We need look no further than the Church of England, 2022: these things made them feel safer, so that was, as it is now, sufficient. Superstition still rules, OK? It doesn’t need to be pointed out that many people also felt safer if suspected witches were burned, just as many now would still feel safer if the unvaccinated were confined to their homes or forced to comply.

The Church of England is, of course, far from alone in prioritising feelings, though it seems now to be a pattern. It seems that nearly every Anglican church I see has replaced St Georges’s flag with a Ukrainian one (I suppose they must all come from Amazon.com, doing a roaring trade in the latest fashion as ever). Did a directive come down from Lambeth Palace saying that God was on one particular side in this distant war? Because for most of my life, I’ve heard bishops bemoaning the army chaplains in the two World Wars who, allegedly, assumed that God was on the British side in the conflicts. At least in those days the soldiers being addressed (if it actually happened that way), and the chaplains, were putting their own lives at risk in battle. Now churches just seem to be dancing to the tune of NATO propaganda: I never saw a single tower with an Afghan flag, or a Syrian one, or an Iraqi one, when those countries were bombed by us. No solidarity with the invaded governments or displaced civilians occurred in those cases. But the reporting in the present case is interested in evoking specific feelings, and public compliance is good.

Christians will have, and are entitled to have, different opinions on any contentious matters whatsoever. But it is the task of ministers, and of churches as communal entities, not to exclude COVID dissidents because they make others “feel” unsafe (ministers could always research whether the amulets actually do bring God’s protection and educate the masses when thery find out), nor to make parishioners who may have Russian connections personae non gratae because a majority have BBC-fed “feelings” about the rights and wrongs of that situation.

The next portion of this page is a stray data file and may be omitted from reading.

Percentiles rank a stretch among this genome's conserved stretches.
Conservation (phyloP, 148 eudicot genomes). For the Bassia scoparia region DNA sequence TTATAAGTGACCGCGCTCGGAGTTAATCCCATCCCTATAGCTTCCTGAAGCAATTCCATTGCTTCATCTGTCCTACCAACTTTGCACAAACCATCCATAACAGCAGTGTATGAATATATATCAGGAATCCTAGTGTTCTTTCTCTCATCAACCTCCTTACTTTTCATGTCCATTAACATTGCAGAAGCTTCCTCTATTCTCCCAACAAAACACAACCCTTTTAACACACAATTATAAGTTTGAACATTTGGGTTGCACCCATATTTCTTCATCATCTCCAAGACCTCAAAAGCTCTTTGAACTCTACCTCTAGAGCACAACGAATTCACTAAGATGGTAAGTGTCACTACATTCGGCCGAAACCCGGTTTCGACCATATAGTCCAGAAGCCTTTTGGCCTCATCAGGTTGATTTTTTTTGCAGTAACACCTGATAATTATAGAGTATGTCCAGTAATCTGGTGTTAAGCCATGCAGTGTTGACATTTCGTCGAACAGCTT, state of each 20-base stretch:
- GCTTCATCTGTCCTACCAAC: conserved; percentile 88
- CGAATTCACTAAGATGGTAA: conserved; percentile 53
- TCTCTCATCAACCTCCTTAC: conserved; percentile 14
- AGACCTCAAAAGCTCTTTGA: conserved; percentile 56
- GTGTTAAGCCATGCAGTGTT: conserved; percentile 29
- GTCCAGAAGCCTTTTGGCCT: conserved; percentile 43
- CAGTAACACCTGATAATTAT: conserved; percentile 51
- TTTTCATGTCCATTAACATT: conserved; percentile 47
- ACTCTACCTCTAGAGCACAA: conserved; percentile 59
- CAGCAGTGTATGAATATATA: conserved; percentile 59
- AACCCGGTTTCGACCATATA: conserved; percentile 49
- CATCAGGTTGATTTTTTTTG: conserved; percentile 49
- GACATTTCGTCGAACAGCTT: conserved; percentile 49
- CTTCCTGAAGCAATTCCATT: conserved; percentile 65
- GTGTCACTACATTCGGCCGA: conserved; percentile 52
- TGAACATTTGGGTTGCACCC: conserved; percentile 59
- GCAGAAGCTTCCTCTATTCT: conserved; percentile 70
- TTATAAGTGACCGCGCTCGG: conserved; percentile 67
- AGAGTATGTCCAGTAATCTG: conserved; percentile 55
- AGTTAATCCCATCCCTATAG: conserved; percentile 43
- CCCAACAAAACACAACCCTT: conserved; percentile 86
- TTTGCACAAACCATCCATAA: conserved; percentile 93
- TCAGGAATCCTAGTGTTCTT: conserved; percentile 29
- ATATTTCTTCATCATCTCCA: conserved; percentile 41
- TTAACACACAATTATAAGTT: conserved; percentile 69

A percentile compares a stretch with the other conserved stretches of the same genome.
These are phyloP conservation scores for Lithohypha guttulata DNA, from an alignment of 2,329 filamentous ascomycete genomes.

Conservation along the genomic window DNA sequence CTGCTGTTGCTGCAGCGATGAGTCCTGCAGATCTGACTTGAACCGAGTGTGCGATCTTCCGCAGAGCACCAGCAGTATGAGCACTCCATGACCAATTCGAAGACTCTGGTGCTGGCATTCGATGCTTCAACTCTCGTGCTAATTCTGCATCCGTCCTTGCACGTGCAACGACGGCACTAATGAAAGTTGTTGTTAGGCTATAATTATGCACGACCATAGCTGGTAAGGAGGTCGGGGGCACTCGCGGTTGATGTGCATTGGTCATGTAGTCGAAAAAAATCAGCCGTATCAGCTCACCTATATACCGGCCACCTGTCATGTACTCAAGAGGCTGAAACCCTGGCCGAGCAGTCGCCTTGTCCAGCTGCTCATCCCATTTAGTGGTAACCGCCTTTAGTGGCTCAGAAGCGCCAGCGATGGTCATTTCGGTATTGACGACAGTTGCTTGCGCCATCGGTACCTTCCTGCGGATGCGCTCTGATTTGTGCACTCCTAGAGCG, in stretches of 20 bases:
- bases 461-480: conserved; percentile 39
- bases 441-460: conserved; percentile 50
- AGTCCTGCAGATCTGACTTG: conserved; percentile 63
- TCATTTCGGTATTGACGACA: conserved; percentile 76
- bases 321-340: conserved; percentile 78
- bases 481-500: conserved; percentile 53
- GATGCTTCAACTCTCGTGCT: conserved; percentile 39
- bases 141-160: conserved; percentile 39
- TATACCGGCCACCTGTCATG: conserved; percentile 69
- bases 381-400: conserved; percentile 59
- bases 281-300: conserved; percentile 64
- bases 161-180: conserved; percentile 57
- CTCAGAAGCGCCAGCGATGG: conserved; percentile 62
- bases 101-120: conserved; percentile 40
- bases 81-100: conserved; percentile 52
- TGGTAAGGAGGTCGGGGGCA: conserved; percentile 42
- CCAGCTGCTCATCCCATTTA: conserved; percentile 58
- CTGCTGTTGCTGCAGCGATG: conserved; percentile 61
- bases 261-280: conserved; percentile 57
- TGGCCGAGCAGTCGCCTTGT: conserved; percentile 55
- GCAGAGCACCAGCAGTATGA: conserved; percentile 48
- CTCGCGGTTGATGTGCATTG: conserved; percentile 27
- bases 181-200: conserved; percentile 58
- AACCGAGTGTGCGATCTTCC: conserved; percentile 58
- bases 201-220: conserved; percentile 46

Most of all, the business of churches is, primarily, to teach and defend a specific series of propositional truths by which our bodies, minds and spirits may be saved from sin and dceath, and transformed into the image of Christ. Along the way, our feelings may well be transformed, and even intensified. But that is secondary to living by the truth. Feelings make wonderful servants, but oppressive masters.

Living by feelings was a hippy idea that sounded good at the time. But now that it controls society (and now the feelings are controlled by psychologically canny corporations whom one suspects to lack the common feelings of humanity) we are beginning to see just how destructive it actually is. Would that the churches were the first, rather than the last, to realise this.

Meanwhile, here’s the opposite case made feelingly. what’s wrong with that, eh?

John and Beverly Martyn/ New Day

About Jon Garvey

Training in medicine (which was my career), social psychology and theology. Interests in most things, but especially the science-faith interface. The rest of my time, though, is spent writing, playing and recording music.